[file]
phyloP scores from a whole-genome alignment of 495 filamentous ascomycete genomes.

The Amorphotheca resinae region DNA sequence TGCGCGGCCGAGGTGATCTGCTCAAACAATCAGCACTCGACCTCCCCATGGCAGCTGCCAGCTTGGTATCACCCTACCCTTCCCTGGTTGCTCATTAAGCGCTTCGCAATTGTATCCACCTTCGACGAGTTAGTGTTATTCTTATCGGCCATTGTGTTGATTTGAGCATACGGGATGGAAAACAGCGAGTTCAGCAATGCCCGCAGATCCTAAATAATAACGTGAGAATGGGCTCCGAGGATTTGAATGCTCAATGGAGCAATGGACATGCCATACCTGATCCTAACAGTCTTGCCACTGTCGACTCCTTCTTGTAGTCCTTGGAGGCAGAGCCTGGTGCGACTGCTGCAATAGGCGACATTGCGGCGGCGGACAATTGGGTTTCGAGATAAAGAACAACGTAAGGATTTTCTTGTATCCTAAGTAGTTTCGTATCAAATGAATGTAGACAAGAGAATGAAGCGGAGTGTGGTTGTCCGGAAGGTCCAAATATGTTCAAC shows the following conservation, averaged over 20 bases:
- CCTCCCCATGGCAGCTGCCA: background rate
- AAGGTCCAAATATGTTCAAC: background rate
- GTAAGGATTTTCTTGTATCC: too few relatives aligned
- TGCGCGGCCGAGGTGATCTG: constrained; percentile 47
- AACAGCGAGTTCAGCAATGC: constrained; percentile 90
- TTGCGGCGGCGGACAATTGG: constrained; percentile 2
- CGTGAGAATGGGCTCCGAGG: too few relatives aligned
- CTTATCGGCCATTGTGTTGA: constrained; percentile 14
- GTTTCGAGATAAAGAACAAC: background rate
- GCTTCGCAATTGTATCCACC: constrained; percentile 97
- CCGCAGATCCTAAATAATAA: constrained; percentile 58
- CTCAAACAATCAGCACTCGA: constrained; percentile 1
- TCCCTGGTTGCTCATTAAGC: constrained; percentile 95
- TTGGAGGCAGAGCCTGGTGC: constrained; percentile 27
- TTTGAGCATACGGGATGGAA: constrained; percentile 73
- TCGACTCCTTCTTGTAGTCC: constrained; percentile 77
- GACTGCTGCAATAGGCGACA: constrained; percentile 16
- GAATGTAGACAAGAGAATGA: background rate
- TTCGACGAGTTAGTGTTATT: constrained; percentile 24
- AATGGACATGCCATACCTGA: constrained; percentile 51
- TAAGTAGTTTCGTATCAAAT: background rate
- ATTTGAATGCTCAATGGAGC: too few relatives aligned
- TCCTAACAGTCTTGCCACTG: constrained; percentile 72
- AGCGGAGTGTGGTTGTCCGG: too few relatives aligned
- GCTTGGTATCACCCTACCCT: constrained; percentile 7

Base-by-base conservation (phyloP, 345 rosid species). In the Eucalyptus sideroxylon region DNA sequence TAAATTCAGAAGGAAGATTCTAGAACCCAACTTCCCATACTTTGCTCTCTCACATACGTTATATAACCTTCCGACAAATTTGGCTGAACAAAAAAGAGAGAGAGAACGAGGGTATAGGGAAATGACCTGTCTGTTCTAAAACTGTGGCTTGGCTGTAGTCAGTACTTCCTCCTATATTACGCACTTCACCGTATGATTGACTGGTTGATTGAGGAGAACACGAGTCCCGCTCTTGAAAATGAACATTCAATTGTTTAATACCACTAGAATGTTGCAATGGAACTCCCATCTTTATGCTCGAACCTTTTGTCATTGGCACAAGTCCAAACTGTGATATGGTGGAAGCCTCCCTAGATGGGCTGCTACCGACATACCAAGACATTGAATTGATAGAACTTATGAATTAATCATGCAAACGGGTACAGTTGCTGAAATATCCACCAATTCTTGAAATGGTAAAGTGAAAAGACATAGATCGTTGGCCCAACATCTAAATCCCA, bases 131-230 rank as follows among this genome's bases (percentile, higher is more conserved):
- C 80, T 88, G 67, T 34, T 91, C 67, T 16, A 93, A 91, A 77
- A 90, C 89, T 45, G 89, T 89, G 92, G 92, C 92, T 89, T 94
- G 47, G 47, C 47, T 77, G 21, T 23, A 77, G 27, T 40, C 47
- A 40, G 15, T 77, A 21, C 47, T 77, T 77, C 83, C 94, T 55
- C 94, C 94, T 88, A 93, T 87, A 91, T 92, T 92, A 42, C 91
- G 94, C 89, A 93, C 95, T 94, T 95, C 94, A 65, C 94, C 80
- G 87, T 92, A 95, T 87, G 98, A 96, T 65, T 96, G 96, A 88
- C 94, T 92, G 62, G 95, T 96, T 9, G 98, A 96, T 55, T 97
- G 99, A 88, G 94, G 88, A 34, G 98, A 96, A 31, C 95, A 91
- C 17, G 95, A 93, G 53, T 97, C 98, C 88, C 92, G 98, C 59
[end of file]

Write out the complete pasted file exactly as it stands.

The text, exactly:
phyloP scores from a whole-genome alignment of 495 filamentous ascomycete genomes.

The Amorphotheca resinae region DNA sequence TGCGCGGCCGAGGTGATCTGCTCAAACAATCAGCACTCGACCTCCCCATGGCAGCTGCCAGCTTGGTATCACCCTACCCTTCCCTGGTTGCTCATTAAGCGCTTCGCAATTGTATCCACCTTCGACGAGTTAGTGTTATTCTTATCGGCCATTGTGTTGATTTGAGCATACGGGATGGAAAACAGCGAGTTCAGCAATGCCCGCAGATCCTAAATAATAACGTGAGAATGGGCTCCGAGGATTTGAATGCTCAATGGAGCAATGGACATGCCATACCTGATCCTAACAGTCTTGCCACTGTCGACTCCTTCTTGTAGTCCTTGGAGGCAGAGCCTGGTGCGACTGCTGCAATAGGCGACATTGCGGCGGCGGACAATTGGGTTTCGAGATAAAGAACAACGTAAGGATTTTCTTGTATCCTAAGTAGTTTCGTATCAAATGAATGTAGACAAGAGAATGAAGCGGAGTGTGGTTGTCCGGAAGGTCCAAATATGTTCAAC shows the following conservation, averaged over 20 bases:
- CCTCCCCATGGCAGCTGCCA: background rate
- AAGGTCCAAATATGTTCAAC: background rate
- GTAAGGATTTTCTTGTATCC: too few relatives aligned
- TGCGCGGCCGAGGTGATCTG: constrained; percentile 47
- AACAGCGAGTTCAGCAATGC: constrained; percentile 90
- TTGCGGCGGCGGACAATTGG: constrained; percentile 2
- CGTGAGAATGGGCTCCGAGG: too few relatives aligned
- CTTATCGGCCATTGTGTTGA: constrained; percentile 14
- GTTTCGAGATAAAGAACAAC: background rate
- GCTTCGCAATTGTATCCACC: constrained; percentile 97
- CCGCAGATCCTAAATAATAA: constrained; percentile 58
- CTCAAACAATCAGCACTCGA: constrained; percentile 1
- TCCCTGGTTGCTCATTAAGC: constrained; percentile 95
- TTGGAGGCAGAGCCTGGTGC: constrained; percentile 27
- TTTGAGCATACGGGATGGAA: constrained; percentile 73
- TCGACTCCTTCTTGTAGTCC: constrained; percentile 77
- GACTGCTGCAATAGGCGACA: constrained; percentile 16
- GAATGTAGACAAGAGAATGA: background rate
- TTCGACGAGTTAGTGTTATT: constrained; percentile 24
- AATGGACATGCCATACCTGA: constrained; percentile 51
- TAAGTAGTTTCGTATCAAAT: background rate
- ATTTGAATGCTCAATGGAGC: too few relatives aligned
- TCCTAACAGTCTTGCCACTG: constrained; percentile 72
- AGCGGAGTGTGGTTGTCCGG: too few relatives aligned
- GCTTGGTATCACCCTACCCT: constrained; percentile 7

Base-by-base conservation (phyloP, 345 rosid species). In the Eucalyptus sideroxylon region DNA sequence TAAATTCAGAAGGAAGATTCTAGAACCCAACTTCCCATACTTTGCTCTCTCACATACGTTATATAACCTTCCGACAAATTTGGCTGAACAAAAAAGAGAGAGAGAACGAGGGTATAGGGAAATGACCTGTCTGTTCTAAAACTGTGGCTTGGCTGTAGTCAGTACTTCCTCCTATATTACGCACTTCACCGTATGATTGACTGGTTGATTGAGGAGAACACGAGTCCCGCTCTTGAAAATGAACATTCAATTGTTTAATACCACTAGAATGTTGCAATGGAACTCCCATCTTTATGCTCGAACCTTTTGTCATTGGCACAAGTCCAAACTGTGATATGGTGGAAGCCTCCCTAGATGGGCTGCTACCGACATACCAAGACATTGAATTGATAGAACTTATGAATTAATCATGCAAACGGGTACAGTTGCTGAAATATCCACCAATTCTTGAAATGGTAAAGTGAAAAGACATAGATCGTTGGCCCAACATCTAAATCCCA, bases 131-230 rank as follows among this genome's bases (percentile, higher is more conserved):
- C 80, T 88, G 67, T 34, T 91, C 67, T 16, A 93, A 91, A 77
- A 90, C 89, T 45, G 89, T 89, G 92, G 92, C 92, T 89, T 94
- G 47, G 47, C 47, T 77, G 21, T 23, A 77, G 27, T 40, C 47
- A 40, G 15, T 77, A 21, C 47, T 77, T 77, C 83, C 94, T 55
- C 94, C 94, T 88, A 93, T 87, A 91, T 92, T 92, A 42, C 91
- G 94, C 89, A 93, C 95, T 94, T 95, C 94, A 65, C 94, C 80
- G 87, T 92, A 95, T 87, G 98, A 96, T 65, T 96, G 96, A 88
- C 94, T 92, G 62, G 95, T 96, T 9, G 98, A 96, T 55, T 97
- G 99, A 88, G 94, G 88, A 34, G 98, A 96, A 31, C 95, A 91
- C 17, G 95, A 93, G 53, T 97, C 98, C 88, C 92, G 98, C 59